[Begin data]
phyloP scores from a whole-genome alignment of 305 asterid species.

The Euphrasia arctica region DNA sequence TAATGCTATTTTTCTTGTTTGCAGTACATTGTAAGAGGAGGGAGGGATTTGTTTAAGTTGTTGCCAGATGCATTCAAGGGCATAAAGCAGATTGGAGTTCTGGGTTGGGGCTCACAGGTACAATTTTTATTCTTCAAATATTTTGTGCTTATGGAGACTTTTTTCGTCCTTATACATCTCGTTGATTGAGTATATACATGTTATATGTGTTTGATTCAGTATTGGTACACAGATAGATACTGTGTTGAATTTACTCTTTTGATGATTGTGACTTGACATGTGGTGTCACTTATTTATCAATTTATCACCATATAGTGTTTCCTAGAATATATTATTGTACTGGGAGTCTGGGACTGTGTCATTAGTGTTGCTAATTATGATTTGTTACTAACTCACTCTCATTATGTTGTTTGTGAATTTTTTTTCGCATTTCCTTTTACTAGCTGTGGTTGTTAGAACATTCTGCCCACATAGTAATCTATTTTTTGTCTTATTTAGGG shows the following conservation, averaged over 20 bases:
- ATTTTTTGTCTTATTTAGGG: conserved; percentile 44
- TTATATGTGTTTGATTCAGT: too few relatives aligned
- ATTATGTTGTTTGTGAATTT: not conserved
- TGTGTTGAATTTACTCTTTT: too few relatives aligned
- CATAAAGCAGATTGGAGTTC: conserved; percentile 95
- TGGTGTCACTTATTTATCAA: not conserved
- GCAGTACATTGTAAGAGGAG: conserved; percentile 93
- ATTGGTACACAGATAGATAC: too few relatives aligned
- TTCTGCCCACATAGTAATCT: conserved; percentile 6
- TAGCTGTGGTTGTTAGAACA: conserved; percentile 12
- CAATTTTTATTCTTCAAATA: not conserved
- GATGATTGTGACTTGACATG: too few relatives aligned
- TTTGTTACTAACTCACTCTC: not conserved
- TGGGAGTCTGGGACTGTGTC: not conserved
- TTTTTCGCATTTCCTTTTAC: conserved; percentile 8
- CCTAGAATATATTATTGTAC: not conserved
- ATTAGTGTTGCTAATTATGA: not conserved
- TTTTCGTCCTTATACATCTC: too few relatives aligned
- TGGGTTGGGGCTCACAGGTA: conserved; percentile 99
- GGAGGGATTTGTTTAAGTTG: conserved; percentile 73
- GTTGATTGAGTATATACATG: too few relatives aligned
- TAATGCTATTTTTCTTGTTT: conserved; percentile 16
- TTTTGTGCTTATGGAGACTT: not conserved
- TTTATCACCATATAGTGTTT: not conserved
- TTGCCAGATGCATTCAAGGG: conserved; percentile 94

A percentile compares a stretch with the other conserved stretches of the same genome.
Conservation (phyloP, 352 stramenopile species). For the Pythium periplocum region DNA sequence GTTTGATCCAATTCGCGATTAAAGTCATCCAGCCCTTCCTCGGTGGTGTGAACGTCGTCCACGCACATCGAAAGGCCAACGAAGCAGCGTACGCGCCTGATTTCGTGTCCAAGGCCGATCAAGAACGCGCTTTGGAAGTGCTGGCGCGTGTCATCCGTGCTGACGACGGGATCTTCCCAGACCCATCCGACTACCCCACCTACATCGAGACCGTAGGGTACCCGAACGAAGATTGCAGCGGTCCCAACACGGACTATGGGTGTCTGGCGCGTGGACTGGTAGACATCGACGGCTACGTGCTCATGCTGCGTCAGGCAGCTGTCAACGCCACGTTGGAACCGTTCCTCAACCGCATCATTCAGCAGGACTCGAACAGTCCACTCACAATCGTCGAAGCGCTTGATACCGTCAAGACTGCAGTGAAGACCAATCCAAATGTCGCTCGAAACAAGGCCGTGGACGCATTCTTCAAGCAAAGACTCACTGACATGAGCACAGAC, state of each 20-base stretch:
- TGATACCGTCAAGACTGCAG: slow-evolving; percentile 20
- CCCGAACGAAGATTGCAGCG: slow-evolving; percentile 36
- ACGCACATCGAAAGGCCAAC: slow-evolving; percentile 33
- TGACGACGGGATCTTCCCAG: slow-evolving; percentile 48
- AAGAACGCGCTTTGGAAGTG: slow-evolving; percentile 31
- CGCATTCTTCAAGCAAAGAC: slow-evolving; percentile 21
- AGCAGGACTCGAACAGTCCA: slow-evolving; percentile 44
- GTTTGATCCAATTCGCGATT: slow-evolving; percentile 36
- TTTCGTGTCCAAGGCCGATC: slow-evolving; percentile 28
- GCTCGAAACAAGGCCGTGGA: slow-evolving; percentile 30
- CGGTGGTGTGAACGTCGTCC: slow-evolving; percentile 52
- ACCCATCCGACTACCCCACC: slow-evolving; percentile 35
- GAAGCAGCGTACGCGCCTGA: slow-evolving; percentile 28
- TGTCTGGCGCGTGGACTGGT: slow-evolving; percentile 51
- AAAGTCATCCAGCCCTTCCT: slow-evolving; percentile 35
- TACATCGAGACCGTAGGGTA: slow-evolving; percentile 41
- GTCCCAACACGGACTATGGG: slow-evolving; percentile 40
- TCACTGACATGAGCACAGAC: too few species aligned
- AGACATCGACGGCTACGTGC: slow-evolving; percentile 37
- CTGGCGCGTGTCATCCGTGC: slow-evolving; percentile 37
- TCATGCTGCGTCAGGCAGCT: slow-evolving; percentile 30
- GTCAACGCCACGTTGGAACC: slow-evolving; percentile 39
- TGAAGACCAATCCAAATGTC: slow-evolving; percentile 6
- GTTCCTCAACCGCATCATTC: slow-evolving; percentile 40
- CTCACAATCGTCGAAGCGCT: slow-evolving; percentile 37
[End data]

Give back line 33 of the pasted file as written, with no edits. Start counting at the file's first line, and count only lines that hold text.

- TGACGACGGGATCTTCCCAG: slow-evolving; percentile 48